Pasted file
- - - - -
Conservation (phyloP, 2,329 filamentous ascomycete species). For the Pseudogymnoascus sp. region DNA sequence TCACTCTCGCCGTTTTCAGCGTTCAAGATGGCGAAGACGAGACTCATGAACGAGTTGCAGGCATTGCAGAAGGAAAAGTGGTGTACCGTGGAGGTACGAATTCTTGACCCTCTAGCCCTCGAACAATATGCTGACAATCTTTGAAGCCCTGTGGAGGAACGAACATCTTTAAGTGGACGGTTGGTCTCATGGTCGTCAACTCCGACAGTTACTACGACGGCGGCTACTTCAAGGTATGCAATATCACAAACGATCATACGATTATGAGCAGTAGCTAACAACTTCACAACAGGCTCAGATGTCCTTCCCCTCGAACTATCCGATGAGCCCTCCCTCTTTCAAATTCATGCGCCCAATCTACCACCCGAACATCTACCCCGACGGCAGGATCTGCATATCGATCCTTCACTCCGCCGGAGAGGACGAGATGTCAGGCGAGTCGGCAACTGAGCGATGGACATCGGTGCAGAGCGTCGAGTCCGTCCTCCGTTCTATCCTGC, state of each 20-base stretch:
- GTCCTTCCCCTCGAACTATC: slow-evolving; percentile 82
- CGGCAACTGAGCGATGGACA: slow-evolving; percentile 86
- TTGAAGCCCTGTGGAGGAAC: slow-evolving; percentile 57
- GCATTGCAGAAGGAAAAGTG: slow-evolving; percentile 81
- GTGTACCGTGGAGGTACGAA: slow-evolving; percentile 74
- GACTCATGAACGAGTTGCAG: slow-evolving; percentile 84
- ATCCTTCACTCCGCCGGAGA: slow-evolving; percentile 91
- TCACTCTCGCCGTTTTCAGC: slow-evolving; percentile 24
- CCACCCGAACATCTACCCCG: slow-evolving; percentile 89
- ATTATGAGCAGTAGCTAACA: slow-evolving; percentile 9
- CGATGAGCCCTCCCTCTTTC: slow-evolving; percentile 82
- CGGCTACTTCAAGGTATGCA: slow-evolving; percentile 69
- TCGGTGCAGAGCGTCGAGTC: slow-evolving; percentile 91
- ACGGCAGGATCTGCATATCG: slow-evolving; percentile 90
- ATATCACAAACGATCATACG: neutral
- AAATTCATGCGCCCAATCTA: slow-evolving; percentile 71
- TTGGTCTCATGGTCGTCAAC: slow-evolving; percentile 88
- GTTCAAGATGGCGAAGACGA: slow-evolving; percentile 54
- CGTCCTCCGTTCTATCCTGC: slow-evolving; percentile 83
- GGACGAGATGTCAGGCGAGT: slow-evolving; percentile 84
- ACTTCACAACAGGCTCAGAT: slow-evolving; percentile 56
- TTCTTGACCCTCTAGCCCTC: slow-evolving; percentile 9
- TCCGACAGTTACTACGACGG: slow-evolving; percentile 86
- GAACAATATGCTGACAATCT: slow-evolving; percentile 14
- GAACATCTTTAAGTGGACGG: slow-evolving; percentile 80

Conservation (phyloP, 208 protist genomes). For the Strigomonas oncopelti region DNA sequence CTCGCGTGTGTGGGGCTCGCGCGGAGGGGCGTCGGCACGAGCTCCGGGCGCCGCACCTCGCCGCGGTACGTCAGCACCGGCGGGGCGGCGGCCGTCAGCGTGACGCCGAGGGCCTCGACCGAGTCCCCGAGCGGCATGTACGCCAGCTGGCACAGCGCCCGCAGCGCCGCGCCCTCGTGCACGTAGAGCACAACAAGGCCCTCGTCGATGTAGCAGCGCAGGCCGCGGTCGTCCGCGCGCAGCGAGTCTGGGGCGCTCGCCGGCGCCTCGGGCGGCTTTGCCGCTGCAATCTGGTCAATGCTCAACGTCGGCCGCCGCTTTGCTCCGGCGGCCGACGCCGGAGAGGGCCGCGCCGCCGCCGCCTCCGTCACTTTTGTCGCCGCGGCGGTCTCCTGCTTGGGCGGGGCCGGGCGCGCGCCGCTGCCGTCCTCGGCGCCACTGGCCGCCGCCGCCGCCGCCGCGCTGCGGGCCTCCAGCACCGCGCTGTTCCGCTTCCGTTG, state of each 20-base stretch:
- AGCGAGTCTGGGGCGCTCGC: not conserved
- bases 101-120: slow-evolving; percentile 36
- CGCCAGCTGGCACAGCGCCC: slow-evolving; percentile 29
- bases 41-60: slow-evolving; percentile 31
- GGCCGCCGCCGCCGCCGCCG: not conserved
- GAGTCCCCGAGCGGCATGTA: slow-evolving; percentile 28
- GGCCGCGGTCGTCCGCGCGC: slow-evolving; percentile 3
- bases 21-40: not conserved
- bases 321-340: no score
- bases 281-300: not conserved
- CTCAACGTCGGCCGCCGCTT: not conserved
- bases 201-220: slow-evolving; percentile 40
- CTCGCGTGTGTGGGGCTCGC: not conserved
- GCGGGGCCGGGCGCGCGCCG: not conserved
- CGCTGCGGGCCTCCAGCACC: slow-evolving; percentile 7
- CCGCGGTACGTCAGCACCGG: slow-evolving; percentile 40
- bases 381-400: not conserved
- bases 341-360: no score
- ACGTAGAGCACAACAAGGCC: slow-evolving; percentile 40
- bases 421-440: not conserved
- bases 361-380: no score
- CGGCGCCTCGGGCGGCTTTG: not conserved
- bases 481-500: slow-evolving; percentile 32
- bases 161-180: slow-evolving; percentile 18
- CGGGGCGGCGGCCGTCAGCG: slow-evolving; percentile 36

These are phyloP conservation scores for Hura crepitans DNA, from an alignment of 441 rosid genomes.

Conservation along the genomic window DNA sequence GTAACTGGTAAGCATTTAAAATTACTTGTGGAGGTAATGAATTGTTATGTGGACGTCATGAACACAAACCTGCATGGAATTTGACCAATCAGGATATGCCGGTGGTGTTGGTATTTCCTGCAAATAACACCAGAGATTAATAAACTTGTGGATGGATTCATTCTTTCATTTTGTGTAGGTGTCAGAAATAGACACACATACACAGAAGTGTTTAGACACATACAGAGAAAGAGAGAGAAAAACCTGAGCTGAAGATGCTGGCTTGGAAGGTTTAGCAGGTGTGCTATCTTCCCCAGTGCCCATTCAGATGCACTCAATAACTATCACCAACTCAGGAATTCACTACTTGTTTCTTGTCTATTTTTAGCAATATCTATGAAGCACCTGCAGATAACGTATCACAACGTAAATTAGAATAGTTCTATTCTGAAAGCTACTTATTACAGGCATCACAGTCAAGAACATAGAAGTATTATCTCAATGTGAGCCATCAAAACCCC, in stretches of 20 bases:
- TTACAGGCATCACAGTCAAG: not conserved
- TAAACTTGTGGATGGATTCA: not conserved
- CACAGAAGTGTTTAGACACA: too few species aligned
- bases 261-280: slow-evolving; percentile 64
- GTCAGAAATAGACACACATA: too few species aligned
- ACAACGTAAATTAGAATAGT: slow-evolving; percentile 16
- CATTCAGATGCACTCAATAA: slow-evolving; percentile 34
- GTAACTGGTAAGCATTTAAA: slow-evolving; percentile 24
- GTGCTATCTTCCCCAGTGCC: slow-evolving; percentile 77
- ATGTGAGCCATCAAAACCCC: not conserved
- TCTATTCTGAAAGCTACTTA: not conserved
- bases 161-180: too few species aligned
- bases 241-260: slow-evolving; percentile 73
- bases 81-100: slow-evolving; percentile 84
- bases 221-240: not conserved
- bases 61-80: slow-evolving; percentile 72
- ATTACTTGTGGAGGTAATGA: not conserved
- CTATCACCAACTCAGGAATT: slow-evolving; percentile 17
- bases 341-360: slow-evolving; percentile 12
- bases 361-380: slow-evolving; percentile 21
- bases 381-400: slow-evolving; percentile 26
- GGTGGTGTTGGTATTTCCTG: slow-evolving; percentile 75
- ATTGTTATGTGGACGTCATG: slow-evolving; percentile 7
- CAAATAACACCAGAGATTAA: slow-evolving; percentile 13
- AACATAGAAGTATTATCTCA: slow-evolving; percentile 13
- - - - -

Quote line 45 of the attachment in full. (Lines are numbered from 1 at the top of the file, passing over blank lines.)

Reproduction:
- bases 341-360: no score